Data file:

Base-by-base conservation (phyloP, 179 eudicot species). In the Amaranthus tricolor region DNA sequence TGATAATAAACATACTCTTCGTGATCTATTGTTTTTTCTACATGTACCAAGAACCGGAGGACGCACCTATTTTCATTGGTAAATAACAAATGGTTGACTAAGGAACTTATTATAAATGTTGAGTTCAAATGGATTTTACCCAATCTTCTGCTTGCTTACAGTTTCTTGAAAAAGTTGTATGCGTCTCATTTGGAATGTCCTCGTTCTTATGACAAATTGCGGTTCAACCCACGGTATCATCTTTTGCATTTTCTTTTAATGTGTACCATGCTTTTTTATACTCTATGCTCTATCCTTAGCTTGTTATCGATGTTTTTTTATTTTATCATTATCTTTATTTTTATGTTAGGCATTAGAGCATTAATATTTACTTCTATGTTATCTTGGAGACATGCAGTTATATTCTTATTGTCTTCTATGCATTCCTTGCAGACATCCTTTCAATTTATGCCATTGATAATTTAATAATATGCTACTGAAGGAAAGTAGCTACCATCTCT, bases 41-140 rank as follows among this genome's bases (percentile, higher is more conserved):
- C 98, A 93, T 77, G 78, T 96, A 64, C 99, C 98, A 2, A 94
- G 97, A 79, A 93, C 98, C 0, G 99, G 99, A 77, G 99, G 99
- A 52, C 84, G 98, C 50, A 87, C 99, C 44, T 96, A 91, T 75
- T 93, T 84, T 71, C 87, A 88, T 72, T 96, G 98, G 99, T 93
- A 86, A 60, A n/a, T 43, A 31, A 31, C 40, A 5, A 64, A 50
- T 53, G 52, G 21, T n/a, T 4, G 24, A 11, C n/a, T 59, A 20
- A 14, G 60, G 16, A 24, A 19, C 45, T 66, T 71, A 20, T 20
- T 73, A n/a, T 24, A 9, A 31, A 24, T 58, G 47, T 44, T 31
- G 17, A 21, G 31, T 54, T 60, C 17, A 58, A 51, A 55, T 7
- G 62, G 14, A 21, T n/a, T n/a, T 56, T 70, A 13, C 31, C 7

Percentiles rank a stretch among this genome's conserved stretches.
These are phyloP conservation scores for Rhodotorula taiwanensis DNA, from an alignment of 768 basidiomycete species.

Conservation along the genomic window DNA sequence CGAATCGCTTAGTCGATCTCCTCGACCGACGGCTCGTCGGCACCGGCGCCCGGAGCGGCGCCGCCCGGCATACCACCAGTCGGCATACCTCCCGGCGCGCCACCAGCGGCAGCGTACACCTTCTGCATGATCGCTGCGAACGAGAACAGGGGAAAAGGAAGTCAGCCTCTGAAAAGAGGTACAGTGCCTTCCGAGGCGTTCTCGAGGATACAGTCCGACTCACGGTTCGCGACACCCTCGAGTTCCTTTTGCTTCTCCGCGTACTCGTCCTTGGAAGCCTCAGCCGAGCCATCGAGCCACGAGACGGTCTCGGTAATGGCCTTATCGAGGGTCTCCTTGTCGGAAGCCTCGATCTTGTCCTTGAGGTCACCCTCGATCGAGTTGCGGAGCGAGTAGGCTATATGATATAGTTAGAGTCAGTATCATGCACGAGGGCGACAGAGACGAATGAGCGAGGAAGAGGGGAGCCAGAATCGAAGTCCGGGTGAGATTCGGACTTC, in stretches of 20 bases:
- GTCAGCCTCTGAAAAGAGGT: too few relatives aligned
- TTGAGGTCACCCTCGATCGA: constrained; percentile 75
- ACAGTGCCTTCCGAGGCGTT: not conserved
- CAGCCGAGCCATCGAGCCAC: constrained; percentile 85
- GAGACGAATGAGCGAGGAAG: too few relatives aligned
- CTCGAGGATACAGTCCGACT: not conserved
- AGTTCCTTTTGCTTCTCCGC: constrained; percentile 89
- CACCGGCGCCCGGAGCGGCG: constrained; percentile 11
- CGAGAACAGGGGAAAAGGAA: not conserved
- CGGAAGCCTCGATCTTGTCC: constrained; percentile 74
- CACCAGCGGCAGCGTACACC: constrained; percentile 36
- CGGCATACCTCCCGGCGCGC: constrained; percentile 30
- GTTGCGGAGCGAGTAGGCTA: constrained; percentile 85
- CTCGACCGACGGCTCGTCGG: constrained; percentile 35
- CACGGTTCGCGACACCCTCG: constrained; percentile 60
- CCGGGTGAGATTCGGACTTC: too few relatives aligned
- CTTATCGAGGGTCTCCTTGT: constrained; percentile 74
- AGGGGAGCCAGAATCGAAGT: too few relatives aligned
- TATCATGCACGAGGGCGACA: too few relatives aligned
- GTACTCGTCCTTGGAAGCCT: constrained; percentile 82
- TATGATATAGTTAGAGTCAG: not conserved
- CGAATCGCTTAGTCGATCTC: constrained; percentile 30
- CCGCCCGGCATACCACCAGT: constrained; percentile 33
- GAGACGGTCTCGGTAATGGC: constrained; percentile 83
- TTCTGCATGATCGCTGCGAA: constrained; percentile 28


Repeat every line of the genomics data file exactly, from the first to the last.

Base-by-base conservation (phyloP, 179 eudicot species). In the Amaranthus tricolor region DNA sequence TGATAATAAACATACTCTTCGTGATCTATTGTTTTTTCTACATGTACCAAGAACCGGAGGACGCACCTATTTTCATTGGTAAATAACAAATGGTTGACTAAGGAACTTATTATAAATGTTGAGTTCAAATGGATTTTACCCAATCTTCTGCTTGCTTACAGTTTCTTGAAAAAGTTGTATGCGTCTCATTTGGAATGTCCTCGTTCTTATGACAAATTGCGGTTCAACCCACGGTATCATCTTTTGCATTTTCTTTTAATGTGTACCATGCTTTTTTATACTCTATGCTCTATCCTTAGCTTGTTATCGATGTTTTTTTATTTTATCATTATCTTTATTTTTATGTTAGGCATTAGAGCATTAATATTTACTTCTATGTTATCTTGGAGACATGCAGTTATATTCTTATTGTCTTCTATGCATTCCTTGCAGACATCCTTTCAATTTATGCCATTGATAATTTAATAATATGCTACTGAAGGAAAGTAGCTACCATCTCT, bases 41-140 rank as follows among this genome's bases (percentile, higher is more conserved):
- C 98, A 93, T 77, G 78, T 96, A 64, C 99, C 98, A 2, A 94
- G 97, A 79, A 93, C 98, C 0, G 99, G 99, A 77, G 99, G 99
- A 52, C 84, G 98, C 50, A 87, C 99, C 44, T 96, A 91, T 75
- T 93, T 84, T 71, C 87, A 88, T 72, T 96, G 98, G 99, T 93
- A 86, A 60, A n/a, T 43, A 31, A 31, C 40, A 5, A 64, A 50
- T 53, G 52, G 21, T n/a, T 4, G 24, A 11, C n/a, T 59, A 20
- A 14, G 60, G 16, A 24, A 19, C 45, T 66, T 71, A 20, T 20
- T 73, A n/a, T 24, A 9, A 31, A 24, T 58, G 47, T 44, T 31
- G 17, A 21, G 31, T 54, T 60, C 17, A 58, A 51, A 55, T 7
- G 62, G 14, A 21, T n/a, T n/a, T 56, T 70, A 13, C 31, C 7

Percentiles rank a stretch among this genome's conserved stretches.
These are phyloP conservation scores for Rhodotorula taiwanensis DNA, from an alignment of 768 basidiomycete species.

Conservation along the genomic window DNA sequence CGAATCGCTTAGTCGATCTCCTCGACCGACGGCTCGTCGGCACCGGCGCCCGGAGCGGCGCCGCCCGGCATACCACCAGTCGGCATACCTCCCGGCGCGCCACCAGCGGCAGCGTACACCTTCTGCATGATCGCTGCGAACGAGAACAGGGGAAAAGGAAGTCAGCCTCTGAAAAGAGGTACAGTGCCTTCCGAGGCGTTCTCGAGGATACAGTCCGACTCACGGTTCGCGACACCCTCGAGTTCCTTTTGCTTCTCCGCGTACTCGTCCTTGGAAGCCTCAGCCGAGCCATCGAGCCACGAGACGGTCTCGGTAATGGCCTTATCGAGGGTCTCCTTGTCGGAAGCCTCGATCTTGTCCTTGAGGTCACCCTCGATCGAGTTGCGGAGCGAGTAGGCTATATGATATAGTTAGAGTCAGTATCATGCACGAGGGCGACAGAGACGAATGAGCGAGGAAGAGGGGAGCCAGAATCGAAGTCCGGGTGAGATTCGGACTTC, in stretches of 20 bases:
- GTCAGCCTCTGAAAAGAGGT: too few relatives aligned
- TTGAGGTCACCCTCGATCGA: constrained; percentile 75
- ACAGTGCCTTCCGAGGCGTT: not conserved
- CAGCCGAGCCATCGAGCCAC: constrained; percentile 85
- GAGACGAATGAGCGAGGAAG: too few relatives aligned
- CTCGAGGATACAGTCCGACT: not conserved
- AGTTCCTTTTGCTTCTCCGC: constrained; percentile 89
- CACCGGCGCCCGGAGCGGCG: constrained; percentile 11
- CGAGAACAGGGGAAAAGGAA: not conserved
- CGGAAGCCTCGATCTTGTCC: constrained; percentile 74
- CACCAGCGGCAGCGTACACC: constrained; percentile 36
- CGGCATACCTCCCGGCGCGC: constrained; percentile 30
- GTTGCGGAGCGAGTAGGCTA: constrained; percentile 85
- CTCGACCGACGGCTCGTCGG: constrained; percentile 35
- CACGGTTCGCGACACCCTCG: constrained; percentile 60
- CCGGGTGAGATTCGGACTTC: too few relatives aligned
- CTTATCGAGGGTCTCCTTGT: constrained; percentile 74
- AGGGGAGCCAGAATCGAAGT: too few relatives aligned
- TATCATGCACGAGGGCGACA: too few relatives aligned
- GTACTCGTCCTTGGAAGCCT: constrained; percentile 82
- TATGATATAGTTAGAGTCAG: not conserved
- CGAATCGCTTAGTCGATCTC: constrained; percentile 30
- CCGCCCGGCATACCACCAGT: constrained; percentile 33
- GAGACGGTCTCGGTAATGGC: constrained; percentile 83
- TTCTGCATGATCGCTGCGAA: constrained; percentile 28